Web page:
Your small business is growing steadily and with that growth comes new challenges to set it up for continued success. We are here to help you do just that.
Once a business reaches a certain number of employees, the need to share resources and files in a more efficient way becomes imperative. That is usually when a company considers adding a server to their technology infrastructure.

Servers provide a centralized place to store files, host applications like email or accounting software and ensure resources can be accessed from any location through remote access server connections.

There are a number of advantages to organizing your IT strategy around a central business server rather than just relying on individual computers or cloud applications.

These include the following:

  • More Uptime Reliability: If one computer in your company goes down, it doesn’t have to mean a huge loss of productivity and profit. A server allows employees to access assets and files from any device.
  • Improved Network Security: When files are spread out over multiple PC hard drives, they are much more difficult to protect. Files that are located on a server mean access and security can be much more easily managed.
  • Reduce the Risk of File Loss: Servers offer a secure place to backup all devices that are used to access business data so you don’t risk data loss of important or sensitive information.
  • Flexibility & Mobility: When your programs and files are located on a server, employees can access them remotely from anywhere. This gives businesses the flexibility and mobility they need in today’s world.

Once you decide that it is time to power your Connecticut business with a server, there is another important choice to make. Should you use a cloud-based server or an on-premises server?

Both types have their pros and cons that can make one or the other a better match for your organization. We will explore those options next.

Should I Chose a Cloud or On-Premises Server?

On-premises servers that are housed at your physical office have been the norm since the early days of office computing. Now that Clouds are gaining momentum, cloud-based servers have become increasingly popular.

Spending on cloud infrastructure between 2009 and 2019 averaged 56%, while during that same timeframe, spending on on-premises hardware grew 4%. This is not surprising given the growth of cloud solutions over the last decade.

However, that doesn’t mean that every business is turning to cloud servers. It depends upon their needs and which server type serves them better.

Here are several ways that a server can impact your business and the pros and cons of on-premises vs cloud servers.

Startup Costs

When it comes to the initial cost of getting started with a server, Cloud servers have an advantage over on-premises.

  • Cloud server: You pay for the resources you use on a monthly or annual basis and there is no expensive equipment to purchase or maintain.
  • On-premises server: Onsite servers have higher initial startup costs due to the need to purchase the server. There are also ongoing server maintenance costs. However, over time, a well-maintained server can end up costing less than a monthly subscription to a cloud server.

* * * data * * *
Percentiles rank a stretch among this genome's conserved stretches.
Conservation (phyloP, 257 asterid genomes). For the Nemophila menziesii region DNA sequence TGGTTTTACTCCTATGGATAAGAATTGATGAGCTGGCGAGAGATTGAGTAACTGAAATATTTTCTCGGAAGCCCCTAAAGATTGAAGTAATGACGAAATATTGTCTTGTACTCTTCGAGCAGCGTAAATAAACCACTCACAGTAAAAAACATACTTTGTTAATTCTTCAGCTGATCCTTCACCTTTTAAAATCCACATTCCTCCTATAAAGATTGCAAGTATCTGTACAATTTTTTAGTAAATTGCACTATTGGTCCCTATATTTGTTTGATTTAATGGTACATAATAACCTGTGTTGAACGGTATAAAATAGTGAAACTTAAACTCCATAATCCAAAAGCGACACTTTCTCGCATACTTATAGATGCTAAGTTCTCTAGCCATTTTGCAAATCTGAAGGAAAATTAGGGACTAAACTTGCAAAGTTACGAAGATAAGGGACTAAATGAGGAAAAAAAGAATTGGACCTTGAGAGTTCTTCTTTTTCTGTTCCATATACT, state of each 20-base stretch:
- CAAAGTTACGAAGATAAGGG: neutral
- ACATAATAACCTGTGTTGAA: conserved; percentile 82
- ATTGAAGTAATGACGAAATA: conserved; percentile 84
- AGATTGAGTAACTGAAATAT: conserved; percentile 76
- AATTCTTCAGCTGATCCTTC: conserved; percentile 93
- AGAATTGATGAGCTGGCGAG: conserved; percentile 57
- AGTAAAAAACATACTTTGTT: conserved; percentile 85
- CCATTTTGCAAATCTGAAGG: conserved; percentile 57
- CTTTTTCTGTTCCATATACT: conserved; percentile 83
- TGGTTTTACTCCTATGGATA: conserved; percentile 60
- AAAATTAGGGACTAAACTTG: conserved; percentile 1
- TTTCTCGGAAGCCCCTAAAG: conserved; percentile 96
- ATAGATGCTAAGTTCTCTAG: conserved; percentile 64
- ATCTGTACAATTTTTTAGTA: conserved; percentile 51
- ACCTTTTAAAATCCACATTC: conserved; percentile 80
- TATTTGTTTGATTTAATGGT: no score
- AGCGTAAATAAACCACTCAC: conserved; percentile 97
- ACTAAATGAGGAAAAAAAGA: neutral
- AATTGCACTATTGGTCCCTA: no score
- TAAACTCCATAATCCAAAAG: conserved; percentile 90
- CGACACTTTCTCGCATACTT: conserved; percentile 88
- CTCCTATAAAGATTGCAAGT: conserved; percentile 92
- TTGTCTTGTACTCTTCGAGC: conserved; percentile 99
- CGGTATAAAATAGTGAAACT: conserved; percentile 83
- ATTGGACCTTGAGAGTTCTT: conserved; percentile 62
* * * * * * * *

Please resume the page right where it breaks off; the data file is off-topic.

Control of Your Data

One of the biggest reasons that companies choose an onsite server is to have complete control of their data so they are not relying on a third party.

  • Cloud server: You have to trust another company with the security of your data and applications. If there is server downtime, you can be cut off from important business assets.
  • On-premises server: You have physical control over your server and all data that it contains.


Accessibility can be a double-edged sword when it comes to the comparison of cloud vs onsite servers. 

  • Cloud server: Offers anywhere, any device accessibility through an internet connection. However, an internet connection is required to be able to access server data and assets.
  • On-premises server: Remote connection protocols can be put in place but they take more configuration than for cloud servers. However, you can access your server assets through a LAN (local area network) connection even if there is no internet.

Energy Consumption

How a server is stored also factors into your overall costs and this includes electricity. The optimal temperature for a server room is between 68℉ and 71℉.

  • Cloud server: Cloud servers are stored in data centers that are under strict temperature control to ensure they are running optimally. You don’t have any additional electricity costs since the server is housed off site.
  • On-premises server: You have to factor in power costs to keep the server running at optimum temperature at your office. Servers that run too hot can end up having hard drive issues or shutting down due to excess heat. 

Backup and Recovery

This is an area where neither server has an edge over the other. Both cloud and on-premises servers can easily be backed up to a third-party backup and recovery system to protect your data.

You will want to make sure you are not backing your data up and storing it on the same server. Otherwise you can lose your backup and original data in the case of a hard drive crash or other event.

Find Server Solutions That Match Your Business & Budget

Using a server can completely streamline and optimize your business operations. Make sure you get the best setup for your needs by consulting with Sound Computers on a server solution.

Contact us today to schedule a free consultation. Call 860-577-8060 or reach us online.

June 1, 2020
Steven Nuhn